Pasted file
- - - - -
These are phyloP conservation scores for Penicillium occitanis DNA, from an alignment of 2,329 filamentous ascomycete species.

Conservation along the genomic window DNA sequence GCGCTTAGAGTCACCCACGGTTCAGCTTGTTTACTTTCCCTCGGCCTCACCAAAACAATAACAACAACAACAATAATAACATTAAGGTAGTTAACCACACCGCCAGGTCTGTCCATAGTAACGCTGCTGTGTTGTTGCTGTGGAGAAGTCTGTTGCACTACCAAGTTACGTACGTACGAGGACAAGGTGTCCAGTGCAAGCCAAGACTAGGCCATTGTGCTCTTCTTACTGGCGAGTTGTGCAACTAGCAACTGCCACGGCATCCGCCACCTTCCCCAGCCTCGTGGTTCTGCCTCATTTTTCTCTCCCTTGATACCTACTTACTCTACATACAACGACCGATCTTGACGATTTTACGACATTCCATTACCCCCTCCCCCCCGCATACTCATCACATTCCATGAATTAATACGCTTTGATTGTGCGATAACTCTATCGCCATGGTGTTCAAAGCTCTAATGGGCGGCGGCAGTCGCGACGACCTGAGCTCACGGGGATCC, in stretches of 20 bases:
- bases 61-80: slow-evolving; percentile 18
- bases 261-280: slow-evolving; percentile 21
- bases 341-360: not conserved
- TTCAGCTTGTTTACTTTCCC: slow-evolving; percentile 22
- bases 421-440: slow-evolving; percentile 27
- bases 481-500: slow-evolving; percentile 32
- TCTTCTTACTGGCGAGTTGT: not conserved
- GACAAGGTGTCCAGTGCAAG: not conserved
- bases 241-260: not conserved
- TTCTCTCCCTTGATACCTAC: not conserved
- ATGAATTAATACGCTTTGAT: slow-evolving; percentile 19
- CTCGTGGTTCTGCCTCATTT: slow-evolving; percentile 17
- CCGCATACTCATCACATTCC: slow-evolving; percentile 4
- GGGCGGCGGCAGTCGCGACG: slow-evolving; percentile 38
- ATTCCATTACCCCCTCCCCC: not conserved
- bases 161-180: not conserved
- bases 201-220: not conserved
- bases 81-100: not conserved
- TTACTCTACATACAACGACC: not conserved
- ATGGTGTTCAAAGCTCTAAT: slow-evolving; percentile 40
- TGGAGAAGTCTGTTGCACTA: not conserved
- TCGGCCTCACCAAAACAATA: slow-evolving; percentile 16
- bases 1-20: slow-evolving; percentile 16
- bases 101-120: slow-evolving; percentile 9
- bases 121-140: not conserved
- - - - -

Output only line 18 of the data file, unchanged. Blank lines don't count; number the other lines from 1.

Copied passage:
- bases 161-180: not conserved